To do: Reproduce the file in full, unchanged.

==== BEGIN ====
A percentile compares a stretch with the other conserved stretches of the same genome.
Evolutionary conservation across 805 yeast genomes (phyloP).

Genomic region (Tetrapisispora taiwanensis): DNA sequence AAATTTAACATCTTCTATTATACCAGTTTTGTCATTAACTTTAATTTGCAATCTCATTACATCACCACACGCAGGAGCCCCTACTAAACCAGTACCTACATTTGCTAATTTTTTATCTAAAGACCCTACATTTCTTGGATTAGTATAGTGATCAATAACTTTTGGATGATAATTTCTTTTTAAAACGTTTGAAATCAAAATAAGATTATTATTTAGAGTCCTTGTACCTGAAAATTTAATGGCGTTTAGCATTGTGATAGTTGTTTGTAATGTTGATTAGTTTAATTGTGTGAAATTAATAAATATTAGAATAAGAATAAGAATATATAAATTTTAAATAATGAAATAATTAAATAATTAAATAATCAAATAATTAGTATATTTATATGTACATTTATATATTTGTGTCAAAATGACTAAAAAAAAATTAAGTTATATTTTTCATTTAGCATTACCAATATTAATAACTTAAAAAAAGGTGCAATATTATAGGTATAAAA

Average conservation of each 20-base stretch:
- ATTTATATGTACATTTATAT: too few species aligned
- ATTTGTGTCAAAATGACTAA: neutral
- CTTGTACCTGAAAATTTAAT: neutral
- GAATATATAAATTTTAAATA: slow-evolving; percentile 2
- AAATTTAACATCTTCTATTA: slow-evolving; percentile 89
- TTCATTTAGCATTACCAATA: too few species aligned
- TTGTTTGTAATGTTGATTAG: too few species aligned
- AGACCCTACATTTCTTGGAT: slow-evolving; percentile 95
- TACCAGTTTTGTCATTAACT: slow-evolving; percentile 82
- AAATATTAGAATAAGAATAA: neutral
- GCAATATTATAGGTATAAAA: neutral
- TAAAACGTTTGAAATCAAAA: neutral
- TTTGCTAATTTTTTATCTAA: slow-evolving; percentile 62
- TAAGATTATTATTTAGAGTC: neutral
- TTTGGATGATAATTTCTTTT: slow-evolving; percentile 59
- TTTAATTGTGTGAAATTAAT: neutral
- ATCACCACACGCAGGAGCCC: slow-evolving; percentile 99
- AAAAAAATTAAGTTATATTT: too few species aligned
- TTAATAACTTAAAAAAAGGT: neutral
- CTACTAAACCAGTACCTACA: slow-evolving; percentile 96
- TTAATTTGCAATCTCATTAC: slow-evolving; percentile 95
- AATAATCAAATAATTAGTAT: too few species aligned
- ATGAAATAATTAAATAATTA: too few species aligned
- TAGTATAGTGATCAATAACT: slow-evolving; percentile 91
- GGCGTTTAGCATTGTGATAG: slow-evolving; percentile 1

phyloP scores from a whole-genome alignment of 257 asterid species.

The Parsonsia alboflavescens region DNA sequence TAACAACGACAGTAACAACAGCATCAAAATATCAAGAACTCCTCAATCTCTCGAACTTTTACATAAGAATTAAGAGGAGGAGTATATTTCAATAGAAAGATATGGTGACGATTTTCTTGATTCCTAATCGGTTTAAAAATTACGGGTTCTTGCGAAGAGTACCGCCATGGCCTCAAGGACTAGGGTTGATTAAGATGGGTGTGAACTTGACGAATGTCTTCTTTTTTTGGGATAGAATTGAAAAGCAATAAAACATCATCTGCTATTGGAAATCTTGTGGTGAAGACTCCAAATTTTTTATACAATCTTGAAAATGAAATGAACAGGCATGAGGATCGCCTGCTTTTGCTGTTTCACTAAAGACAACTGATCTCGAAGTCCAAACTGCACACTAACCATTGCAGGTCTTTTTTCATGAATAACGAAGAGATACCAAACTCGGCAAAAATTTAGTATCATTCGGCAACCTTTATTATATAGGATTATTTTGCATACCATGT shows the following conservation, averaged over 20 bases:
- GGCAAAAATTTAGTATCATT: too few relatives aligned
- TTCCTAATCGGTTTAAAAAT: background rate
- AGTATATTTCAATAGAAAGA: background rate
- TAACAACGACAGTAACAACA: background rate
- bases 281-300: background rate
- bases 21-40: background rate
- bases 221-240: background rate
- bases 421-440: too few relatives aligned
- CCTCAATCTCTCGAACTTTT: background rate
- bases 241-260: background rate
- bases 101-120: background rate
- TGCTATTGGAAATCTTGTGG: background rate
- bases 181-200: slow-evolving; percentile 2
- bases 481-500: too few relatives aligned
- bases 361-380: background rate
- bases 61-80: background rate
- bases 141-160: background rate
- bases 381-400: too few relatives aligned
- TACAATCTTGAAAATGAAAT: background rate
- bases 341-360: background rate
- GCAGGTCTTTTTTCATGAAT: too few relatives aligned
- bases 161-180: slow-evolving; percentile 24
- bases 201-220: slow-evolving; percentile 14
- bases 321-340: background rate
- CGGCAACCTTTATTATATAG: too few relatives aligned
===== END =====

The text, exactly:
A percentile compares a stretch with the other conserved stretches of the same genome.
Evolutionary conservation across 805 yeast genomes (phyloP).

Genomic region (Tetrapisispora taiwanensis): DNA sequence AAATTTAACATCTTCTATTATACCAGTTTTGTCATTAACTTTAATTTGCAATCTCATTACATCACCACACGCAGGAGCCCCTACTAAACCAGTACCTACATTTGCTAATTTTTTATCTAAAGACCCTACATTTCTTGGATTAGTATAGTGATCAATAACTTTTGGATGATAATTTCTTTTTAAAACGTTTGAAATCAAAATAAGATTATTATTTAGAGTCCTTGTACCTGAAAATTTAATGGCGTTTAGCATTGTGATAGTTGTTTGTAATGTTGATTAGTTTAATTGTGTGAAATTAATAAATATTAGAATAAGAATAAGAATATATAAATTTTAAATAATGAAATAATTAAATAATTAAATAATCAAATAATTAGTATATTTATATGTACATTTATATATTTGTGTCAAAATGACTAAAAAAAAATTAAGTTATATTTTTCATTTAGCATTACCAATATTAATAACTTAAAAAAAGGTGCAATATTATAGGTATAAAA

Average conservation of each 20-base stretch:
- ATTTATATGTACATTTATAT: too few species aligned
- ATTTGTGTCAAAATGACTAA: neutral
- CTTGTACCTGAAAATTTAAT: neutral
- GAATATATAAATTTTAAATA: slow-evolving; percentile 2
- AAATTTAACATCTTCTATTA: slow-evolving; percentile 89
- TTCATTTAGCATTACCAATA: too few species aligned
- TTGTTTGTAATGTTGATTAG: too few species aligned
- AGACCCTACATTTCTTGGAT: slow-evolving; percentile 95
- TACCAGTTTTGTCATTAACT: slow-evolving; percentile 82
- AAATATTAGAATAAGAATAA: neutral
- GCAATATTATAGGTATAAAA: neutral
- TAAAACGTTTGAAATCAAAA: neutral
- TTTGCTAATTTTTTATCTAA: slow-evolving; percentile 62
- TAAGATTATTATTTAGAGTC: neutral
- TTTGGATGATAATTTCTTTT: slow-evolving; percentile 59
- TTTAATTGTGTGAAATTAAT: neutral
- ATCACCACACGCAGGAGCCC: slow-evolving; percentile 99
- AAAAAAATTAAGTTATATTT: too few species aligned
- TTAATAACTTAAAAAAAGGT: neutral
- CTACTAAACCAGTACCTACA: slow-evolving; percentile 96
- TTAATTTGCAATCTCATTAC: slow-evolving; percentile 95
- AATAATCAAATAATTAGTAT: too few species aligned
- ATGAAATAATTAAATAATTA: too few species aligned
- TAGTATAGTGATCAATAACT: slow-evolving; percentile 91
- GGCGTTTAGCATTGTGATAG: slow-evolving; percentile 1

phyloP scores from a whole-genome alignment of 257 asterid species.

The Parsonsia alboflavescens region DNA sequence TAACAACGACAGTAACAACAGCATCAAAATATCAAGAACTCCTCAATCTCTCGAACTTTTACATAAGAATTAAGAGGAGGAGTATATTTCAATAGAAAGATATGGTGACGATTTTCTTGATTCCTAATCGGTTTAAAAATTACGGGTTCTTGCGAAGAGTACCGCCATGGCCTCAAGGACTAGGGTTGATTAAGATGGGTGTGAACTTGACGAATGTCTTCTTTTTTTGGGATAGAATTGAAAAGCAATAAAACATCATCTGCTATTGGAAATCTTGTGGTGAAGACTCCAAATTTTTTATACAATCTTGAAAATGAAATGAACAGGCATGAGGATCGCCTGCTTTTGCTGTTTCACTAAAGACAACTGATCTCGAAGTCCAAACTGCACACTAACCATTGCAGGTCTTTTTTCATGAATAACGAAGAGATACCAAACTCGGCAAAAATTTAGTATCATTCGGCAACCTTTATTATATAGGATTATTTTGCATACCATGT shows the following conservation, averaged over 20 bases:
- GGCAAAAATTTAGTATCATT: too few relatives aligned
- TTCCTAATCGGTTTAAAAAT: background rate
- AGTATATTTCAATAGAAAGA: background rate
- TAACAACGACAGTAACAACA: background rate
- bases 281-300: background rate
- bases 21-40: background rate
- bases 221-240: background rate
- bases 421-440: too few relatives aligned
- CCTCAATCTCTCGAACTTTT: background rate
- bases 241-260: background rate
- bases 101-120: background rate
- TGCTATTGGAAATCTTGTGG: background rate
- bases 181-200: slow-evolving; percentile 2
- bases 481-500: too few relatives aligned
- bases 361-380: background rate
- bases 61-80: background rate
- bases 141-160: background rate
- bases 381-400: too few relatives aligned
- TACAATCTTGAAAATGAAAT: background rate
- bases 341-360: background rate
- GCAGGTCTTTTTTCATGAAT: too few relatives aligned
- bases 161-180: slow-evolving; percentile 24
- bases 201-220: slow-evolving; percentile 14
- bases 321-340: background rate
- CGGCAACCTTTATTATATAG: too few relatives aligned